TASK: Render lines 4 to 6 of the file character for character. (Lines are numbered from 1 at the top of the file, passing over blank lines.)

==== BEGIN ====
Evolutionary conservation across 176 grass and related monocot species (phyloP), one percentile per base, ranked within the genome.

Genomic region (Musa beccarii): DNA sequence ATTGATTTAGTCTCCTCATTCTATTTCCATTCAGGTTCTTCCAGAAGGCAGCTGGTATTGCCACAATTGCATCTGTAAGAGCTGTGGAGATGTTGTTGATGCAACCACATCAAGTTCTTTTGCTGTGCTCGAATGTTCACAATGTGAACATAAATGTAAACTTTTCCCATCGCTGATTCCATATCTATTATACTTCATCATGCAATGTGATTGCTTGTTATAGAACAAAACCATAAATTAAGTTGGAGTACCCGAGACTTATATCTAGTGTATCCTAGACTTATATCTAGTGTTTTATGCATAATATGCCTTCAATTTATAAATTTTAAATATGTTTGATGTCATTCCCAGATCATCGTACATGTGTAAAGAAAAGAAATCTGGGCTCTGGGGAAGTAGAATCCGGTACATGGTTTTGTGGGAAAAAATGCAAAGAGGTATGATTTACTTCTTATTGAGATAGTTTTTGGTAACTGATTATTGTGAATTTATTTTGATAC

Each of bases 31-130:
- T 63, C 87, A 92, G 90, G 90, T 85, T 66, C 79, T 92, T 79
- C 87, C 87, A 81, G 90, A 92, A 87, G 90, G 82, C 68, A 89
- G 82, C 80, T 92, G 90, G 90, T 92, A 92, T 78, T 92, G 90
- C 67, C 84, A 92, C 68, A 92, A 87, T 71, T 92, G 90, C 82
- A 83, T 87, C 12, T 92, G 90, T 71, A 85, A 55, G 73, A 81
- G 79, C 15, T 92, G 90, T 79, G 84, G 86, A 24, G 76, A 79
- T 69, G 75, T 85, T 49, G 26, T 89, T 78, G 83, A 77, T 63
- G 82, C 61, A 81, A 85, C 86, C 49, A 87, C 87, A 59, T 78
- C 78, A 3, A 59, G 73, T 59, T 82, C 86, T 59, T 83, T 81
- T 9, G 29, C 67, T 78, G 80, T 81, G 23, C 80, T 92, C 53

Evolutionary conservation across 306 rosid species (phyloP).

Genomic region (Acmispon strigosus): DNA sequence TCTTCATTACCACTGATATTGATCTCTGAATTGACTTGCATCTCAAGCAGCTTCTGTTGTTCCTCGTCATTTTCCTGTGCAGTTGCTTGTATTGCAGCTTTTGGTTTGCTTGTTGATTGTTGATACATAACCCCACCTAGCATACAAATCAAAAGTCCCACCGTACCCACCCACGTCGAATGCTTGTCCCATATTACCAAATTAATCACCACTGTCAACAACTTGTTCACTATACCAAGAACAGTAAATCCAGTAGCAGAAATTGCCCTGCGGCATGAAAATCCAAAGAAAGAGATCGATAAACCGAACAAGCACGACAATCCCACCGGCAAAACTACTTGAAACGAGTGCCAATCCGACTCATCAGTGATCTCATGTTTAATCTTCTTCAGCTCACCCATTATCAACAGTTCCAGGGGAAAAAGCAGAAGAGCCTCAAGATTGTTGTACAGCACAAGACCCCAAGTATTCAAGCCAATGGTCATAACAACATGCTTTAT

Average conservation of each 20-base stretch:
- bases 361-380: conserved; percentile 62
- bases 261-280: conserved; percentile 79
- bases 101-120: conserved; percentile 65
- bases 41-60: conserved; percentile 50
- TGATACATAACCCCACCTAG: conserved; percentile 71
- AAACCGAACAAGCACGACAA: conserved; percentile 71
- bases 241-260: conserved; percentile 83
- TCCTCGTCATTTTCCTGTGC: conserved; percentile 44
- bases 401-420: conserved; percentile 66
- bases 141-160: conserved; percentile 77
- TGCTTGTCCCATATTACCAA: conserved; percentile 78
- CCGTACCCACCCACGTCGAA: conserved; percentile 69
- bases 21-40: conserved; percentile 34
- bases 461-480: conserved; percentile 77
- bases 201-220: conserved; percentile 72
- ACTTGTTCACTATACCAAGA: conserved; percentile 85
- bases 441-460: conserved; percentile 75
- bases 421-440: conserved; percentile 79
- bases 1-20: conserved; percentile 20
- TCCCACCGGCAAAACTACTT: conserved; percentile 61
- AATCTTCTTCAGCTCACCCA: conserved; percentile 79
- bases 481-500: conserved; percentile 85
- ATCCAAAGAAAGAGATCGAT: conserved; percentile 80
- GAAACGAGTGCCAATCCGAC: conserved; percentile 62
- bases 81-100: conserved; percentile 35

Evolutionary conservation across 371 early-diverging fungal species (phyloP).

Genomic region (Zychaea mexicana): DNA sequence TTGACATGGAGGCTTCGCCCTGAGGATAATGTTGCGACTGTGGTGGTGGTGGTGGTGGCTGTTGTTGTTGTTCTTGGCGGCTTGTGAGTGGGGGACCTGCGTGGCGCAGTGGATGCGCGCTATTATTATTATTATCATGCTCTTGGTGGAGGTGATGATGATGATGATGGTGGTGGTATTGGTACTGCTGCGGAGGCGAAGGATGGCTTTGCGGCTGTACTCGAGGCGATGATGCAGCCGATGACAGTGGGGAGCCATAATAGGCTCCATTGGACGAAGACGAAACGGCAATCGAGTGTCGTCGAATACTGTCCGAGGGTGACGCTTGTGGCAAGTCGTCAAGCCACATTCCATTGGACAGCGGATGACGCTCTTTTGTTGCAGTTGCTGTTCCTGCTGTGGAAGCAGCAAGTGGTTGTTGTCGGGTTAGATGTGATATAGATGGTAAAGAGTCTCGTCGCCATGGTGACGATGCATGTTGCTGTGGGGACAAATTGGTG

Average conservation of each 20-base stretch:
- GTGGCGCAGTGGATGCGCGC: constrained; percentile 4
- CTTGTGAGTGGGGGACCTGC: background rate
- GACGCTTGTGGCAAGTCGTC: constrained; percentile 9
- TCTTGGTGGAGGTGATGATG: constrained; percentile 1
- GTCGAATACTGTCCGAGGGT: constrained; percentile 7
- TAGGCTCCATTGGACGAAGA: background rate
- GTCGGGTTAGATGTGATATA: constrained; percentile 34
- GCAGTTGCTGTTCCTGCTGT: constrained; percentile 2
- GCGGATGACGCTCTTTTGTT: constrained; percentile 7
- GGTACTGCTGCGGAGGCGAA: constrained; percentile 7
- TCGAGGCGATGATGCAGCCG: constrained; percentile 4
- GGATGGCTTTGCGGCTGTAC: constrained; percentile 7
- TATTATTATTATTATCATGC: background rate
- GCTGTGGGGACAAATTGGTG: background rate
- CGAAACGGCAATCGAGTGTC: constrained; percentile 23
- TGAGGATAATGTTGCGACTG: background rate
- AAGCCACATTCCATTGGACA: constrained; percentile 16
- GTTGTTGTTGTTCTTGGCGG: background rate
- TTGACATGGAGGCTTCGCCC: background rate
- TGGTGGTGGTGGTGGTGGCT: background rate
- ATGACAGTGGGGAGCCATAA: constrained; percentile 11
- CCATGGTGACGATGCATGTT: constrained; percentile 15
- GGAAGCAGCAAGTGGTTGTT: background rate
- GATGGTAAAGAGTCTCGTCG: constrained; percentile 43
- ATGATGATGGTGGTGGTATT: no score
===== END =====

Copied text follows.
- T 63, C 87, A 92, G 90, G 90, T 85, T 66, C 79, T 92, T 79
- C 87, C 87, A 81, G 90, A 92, A 87, G 90, G 82, C 68, A 89
- G 82, C 80, T 92, G 90, G 90, T 92, A 92, T 78, T 92, G 90